Michael Schur says, 'The natural rhythm of the show and the big creative jump we take at the end of this season certainly suggests that we're' heading to the show's end.
"Parks and Recreation" end date may have been set. Executive producer Michael Schur addresses speculations that the show will likely end after seven seasons, explaining why the next season will be the right time to wrap up the comedy series.
"It's fairly likely that next year will be the last," he tells Entertainment Weekly. "The natural rhythm of the show and the big creative jump we take at the end of this season certainly suggests that we're moving in that direction."
The "creative jump" Schur mentions in the interview refers to [SPOILER ALERT!] the three-year flash forward in the sixth season finale. In the one-hour episode aired on April 24, Amy Poehler's Leslie Knope takes the job in the National Parks office, which has been moved from Chicago to Pawnee, and has 3-year-old triplets with Ben.
Sharing his plans for the possible final season, Schur says the upcoming installment will fill the gap in between the three-year period. "The majority of the season is going to take place in that time period, and that is allowing for certainly the possibility of episodes that fill in certain gaps that go back in time a little bit," he reveals.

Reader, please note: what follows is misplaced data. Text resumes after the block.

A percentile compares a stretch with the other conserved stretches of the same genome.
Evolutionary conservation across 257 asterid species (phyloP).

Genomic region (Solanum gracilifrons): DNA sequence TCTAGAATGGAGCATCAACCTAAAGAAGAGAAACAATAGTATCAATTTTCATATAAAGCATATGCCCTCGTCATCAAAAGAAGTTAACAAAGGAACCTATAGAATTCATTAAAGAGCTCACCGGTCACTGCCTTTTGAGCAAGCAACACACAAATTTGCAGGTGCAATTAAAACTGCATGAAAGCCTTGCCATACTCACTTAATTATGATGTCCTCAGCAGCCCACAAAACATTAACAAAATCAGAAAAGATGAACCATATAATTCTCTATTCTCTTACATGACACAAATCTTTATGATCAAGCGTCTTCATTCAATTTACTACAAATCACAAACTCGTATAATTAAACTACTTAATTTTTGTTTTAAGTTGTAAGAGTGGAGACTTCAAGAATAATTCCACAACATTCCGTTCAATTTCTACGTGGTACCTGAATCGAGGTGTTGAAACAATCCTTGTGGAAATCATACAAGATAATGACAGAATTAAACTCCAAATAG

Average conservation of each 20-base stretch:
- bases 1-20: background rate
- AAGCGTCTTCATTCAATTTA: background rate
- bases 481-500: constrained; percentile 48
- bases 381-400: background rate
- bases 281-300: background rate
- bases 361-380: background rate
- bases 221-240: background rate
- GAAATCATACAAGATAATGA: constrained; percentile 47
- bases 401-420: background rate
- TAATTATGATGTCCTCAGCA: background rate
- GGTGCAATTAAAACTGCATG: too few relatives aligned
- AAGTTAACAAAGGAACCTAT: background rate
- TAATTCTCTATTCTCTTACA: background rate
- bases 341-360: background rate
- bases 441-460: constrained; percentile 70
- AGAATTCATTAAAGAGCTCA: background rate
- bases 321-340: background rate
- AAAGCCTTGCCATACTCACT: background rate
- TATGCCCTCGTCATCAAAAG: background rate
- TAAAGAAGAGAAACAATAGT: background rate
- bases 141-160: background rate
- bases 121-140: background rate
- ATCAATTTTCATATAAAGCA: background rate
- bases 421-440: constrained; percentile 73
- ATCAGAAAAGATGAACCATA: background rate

He adds, "But we're not going to see Leslie pregnant for the whole year, we're not going to see her give birth. The whole season is not going to be about filling in those gaps - the main action of the season will take place in that slightly futurescape. We may go back and see a couple of things here and there of what happened in the interim, but we're not faking you out."
The season 6 finale also featured a nice surprise with Jon Hamm making a cameo as an incompetent employee named Ed whom Leslie just fired. To TV Guide, Schur says that the scene was important because it showed that in 2017 Leslie's still a very empathetic person she had been despite now having a more important job.
"It was important to us in that moment when she fires Jon Hamm," he says. "But he says, 'Thank you for the literally hundreds of opportunities you've given me.' It was important to us that he say something like that because you don't want to think that she's become some kind of callous, unfeeling person who just runs around firing people. She hired this guy, he was a total screw up, she gave him so many chances to improve himself and she finally hit her breaking point. It was important to us to know that she hadn't changed the essence of who she was."
NBC has renewed "Parks and Rec" for a seventh season that is expected to premiere in the fall.